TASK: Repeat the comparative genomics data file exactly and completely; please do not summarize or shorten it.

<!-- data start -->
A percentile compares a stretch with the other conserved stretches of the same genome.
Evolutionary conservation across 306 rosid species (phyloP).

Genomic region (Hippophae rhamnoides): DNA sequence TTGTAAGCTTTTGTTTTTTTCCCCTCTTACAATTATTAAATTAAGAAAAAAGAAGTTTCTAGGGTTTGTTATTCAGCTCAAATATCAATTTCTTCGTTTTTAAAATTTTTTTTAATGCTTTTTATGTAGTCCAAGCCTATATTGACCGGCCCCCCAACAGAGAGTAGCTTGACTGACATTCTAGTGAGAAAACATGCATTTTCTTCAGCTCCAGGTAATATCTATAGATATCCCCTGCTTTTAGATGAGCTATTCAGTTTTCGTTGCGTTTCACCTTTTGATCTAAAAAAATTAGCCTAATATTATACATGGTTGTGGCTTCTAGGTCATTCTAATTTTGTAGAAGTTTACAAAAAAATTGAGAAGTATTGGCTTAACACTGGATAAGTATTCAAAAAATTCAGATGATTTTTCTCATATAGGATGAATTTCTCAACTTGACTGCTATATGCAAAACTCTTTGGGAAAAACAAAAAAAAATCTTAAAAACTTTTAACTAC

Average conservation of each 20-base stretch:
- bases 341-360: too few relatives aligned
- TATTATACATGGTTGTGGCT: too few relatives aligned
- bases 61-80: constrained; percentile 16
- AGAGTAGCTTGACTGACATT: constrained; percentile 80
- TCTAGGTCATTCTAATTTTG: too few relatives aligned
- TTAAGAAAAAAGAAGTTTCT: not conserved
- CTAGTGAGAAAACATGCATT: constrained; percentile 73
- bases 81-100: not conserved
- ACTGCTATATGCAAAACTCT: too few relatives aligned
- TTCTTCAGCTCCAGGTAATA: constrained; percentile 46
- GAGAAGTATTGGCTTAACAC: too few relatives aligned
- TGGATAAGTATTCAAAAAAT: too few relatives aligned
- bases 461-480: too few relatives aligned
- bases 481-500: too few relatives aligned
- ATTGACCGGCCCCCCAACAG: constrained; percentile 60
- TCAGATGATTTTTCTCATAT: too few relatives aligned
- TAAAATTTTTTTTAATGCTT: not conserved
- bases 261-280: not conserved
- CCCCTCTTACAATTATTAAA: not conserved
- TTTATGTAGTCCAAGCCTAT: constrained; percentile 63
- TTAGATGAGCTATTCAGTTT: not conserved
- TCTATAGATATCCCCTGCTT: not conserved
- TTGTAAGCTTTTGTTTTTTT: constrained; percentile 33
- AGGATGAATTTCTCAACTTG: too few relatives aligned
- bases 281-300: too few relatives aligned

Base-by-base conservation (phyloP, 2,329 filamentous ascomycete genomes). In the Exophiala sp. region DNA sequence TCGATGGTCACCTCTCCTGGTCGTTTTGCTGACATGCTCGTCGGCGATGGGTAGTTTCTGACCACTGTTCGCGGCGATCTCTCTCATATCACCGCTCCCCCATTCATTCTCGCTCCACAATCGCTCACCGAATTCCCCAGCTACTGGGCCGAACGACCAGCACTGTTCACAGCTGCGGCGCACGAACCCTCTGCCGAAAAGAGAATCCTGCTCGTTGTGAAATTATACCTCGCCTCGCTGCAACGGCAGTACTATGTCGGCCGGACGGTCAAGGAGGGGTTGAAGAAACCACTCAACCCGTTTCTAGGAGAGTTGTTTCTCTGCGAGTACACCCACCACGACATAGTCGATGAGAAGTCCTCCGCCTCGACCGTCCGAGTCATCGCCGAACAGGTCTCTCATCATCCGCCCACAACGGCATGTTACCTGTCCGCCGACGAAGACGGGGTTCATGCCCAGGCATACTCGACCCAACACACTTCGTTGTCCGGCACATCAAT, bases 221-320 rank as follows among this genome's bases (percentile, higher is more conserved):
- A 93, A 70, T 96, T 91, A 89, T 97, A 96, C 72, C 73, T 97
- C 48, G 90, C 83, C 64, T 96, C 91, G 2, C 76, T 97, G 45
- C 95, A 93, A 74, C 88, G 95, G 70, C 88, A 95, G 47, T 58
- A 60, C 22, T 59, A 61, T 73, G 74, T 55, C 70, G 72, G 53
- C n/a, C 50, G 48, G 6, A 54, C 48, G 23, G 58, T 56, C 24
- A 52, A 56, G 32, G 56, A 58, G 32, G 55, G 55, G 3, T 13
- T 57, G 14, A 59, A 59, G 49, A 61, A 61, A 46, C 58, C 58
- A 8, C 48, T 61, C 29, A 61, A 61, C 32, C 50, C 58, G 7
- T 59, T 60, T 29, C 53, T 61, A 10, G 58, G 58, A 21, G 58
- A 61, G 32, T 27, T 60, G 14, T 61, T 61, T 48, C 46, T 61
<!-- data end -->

A percentile compares a stretch with the other conserved stretches of the same genome.
Evolutionary conservation across 306 rosid species (phyloP).

Genomic region (Hippophae rhamnoides): DNA sequence TTGTAAGCTTTTGTTTTTTTCCCCTCTTACAATTATTAAATTAAGAAAAAAGAAGTTTCTAGGGTTTGTTATTCAGCTCAAATATCAATTTCTTCGTTTTTAAAATTTTTTTTAATGCTTTTTATGTAGTCCAAGCCTATATTGACCGGCCCCCCAACAGAGAGTAGCTTGACTGACATTCTAGTGAGAAAACATGCATTTTCTTCAGCTCCAGGTAATATCTATAGATATCCCCTGCTTTTAGATGAGCTATTCAGTTTTCGTTGCGTTTCACCTTTTGATCTAAAAAAATTAGCCTAATATTATACATGGTTGTGGCTTCTAGGTCATTCTAATTTTGTAGAAGTTTACAAAAAAATTGAGAAGTATTGGCTTAACACTGGATAAGTATTCAAAAAATTCAGATGATTTTTCTCATATAGGATGAATTTCTCAACTTGACTGCTATATGCAAAACTCTTTGGGAAAAACAAAAAAAAATCTTAAAAACTTTTAACTAC

Average conservation of each 20-base stretch:
- bases 341-360: too few relatives aligned
- TATTATACATGGTTGTGGCT: too few relatives aligned
- bases 61-80: constrained; percentile 16
- AGAGTAGCTTGACTGACATT: constrained; percentile 80
- TCTAGGTCATTCTAATTTTG: too few relatives aligned
- TTAAGAAAAAAGAAGTTTCT: not conserved
- CTAGTGAGAAAACATGCATT: constrained; percentile 73
- bases 81-100: not conserved
- ACTGCTATATGCAAAACTCT: too few relatives aligned
- TTCTTCAGCTCCAGGTAATA: constrained; percentile 46
- GAGAAGTATTGGCTTAACAC: too few relatives aligned
- TGGATAAGTATTCAAAAAAT: too few relatives aligned
- bases 461-480: too few relatives aligned
- bases 481-500: too few relatives aligned
- ATTGACCGGCCCCCCAACAG: constrained; percentile 60
- TCAGATGATTTTTCTCATAT: too few relatives aligned
- TAAAATTTTTTTTAATGCTT: not conserved
- bases 261-280: not conserved
- CCCCTCTTACAATTATTAAA: not conserved
- TTTATGTAGTCCAAGCCTAT: constrained; percentile 63
- TTAGATGAGCTATTCAGTTT: not conserved
- TCTATAGATATCCCCTGCTT: not conserved
- TTGTAAGCTTTTGTTTTTTT: constrained; percentile 33
- AGGATGAATTTCTCAACTTG: too few relatives aligned
- bases 281-300: too few relatives aligned

Base-by-base conservation (phyloP, 2,329 filamentous ascomycete genomes). In the Exophiala sp. region DNA sequence TCGATGGTCACCTCTCCTGGTCGTTTTGCTGACATGCTCGTCGGCGATGGGTAGTTTCTGACCACTGTTCGCGGCGATCTCTCTCATATCACCGCTCCCCCATTCATTCTCGCTCCACAATCGCTCACCGAATTCCCCAGCTACTGGGCCGAACGACCAGCACTGTTCACAGCTGCGGCGCACGAACCCTCTGCCGAAAAGAGAATCCTGCTCGTTGTGAAATTATACCTCGCCTCGCTGCAACGGCAGTACTATGTCGGCCGGACGGTCAAGGAGGGGTTGAAGAAACCACTCAACCCGTTTCTAGGAGAGTTGTTTCTCTGCGAGTACACCCACCACGACATAGTCGATGAGAAGTCCTCCGCCTCGACCGTCCGAGTCATCGCCGAACAGGTCTCTCATCATCCGCCCACAACGGCATGTTACCTGTCCGCCGACGAAGACGGGGTTCATGCCCAGGCATACTCGACCCAACACACTTCGTTGTCCGGCACATCAAT, bases 221-320 rank as follows among this genome's bases (percentile, higher is more conserved):
- A 93, A 70, T 96, T 91, A 89, T 97, A 96, C 72, C 73, T 97
- C 48, G 90, C 83, C 64, T 96, C 91, G 2, C 76, T 97, G 45
- C 95, A 93, A 74, C 88, G 95, G 70, C 88, A 95, G 47, T 58
- A 60, C 22, T 59, A 61, T 73, G 74, T 55, C 70, G 72, G 53
- C n/a, C 50, G 48, G 6, A 54, C 48, G 23, G 58, T 56, C 24
- A 52, A 56, G 32, G 56, A 58, G 32, G 55, G 55, G 3, T 13
- T 57, G 14, A 59, A 59, G 49, A 61, A 61, A 46, C 58, C 58
- A 8, C 48, T 61, C 29, A 61, A 61, C 32, C 50, C 58, G 7
- T 59, T 60, T 29, C 53, T 61, A 10, G 58, G 58, A 21, G 58
- A 61, G 32, T 27, T 60, G 14, T 61, T 61, T 48, C 46, T 61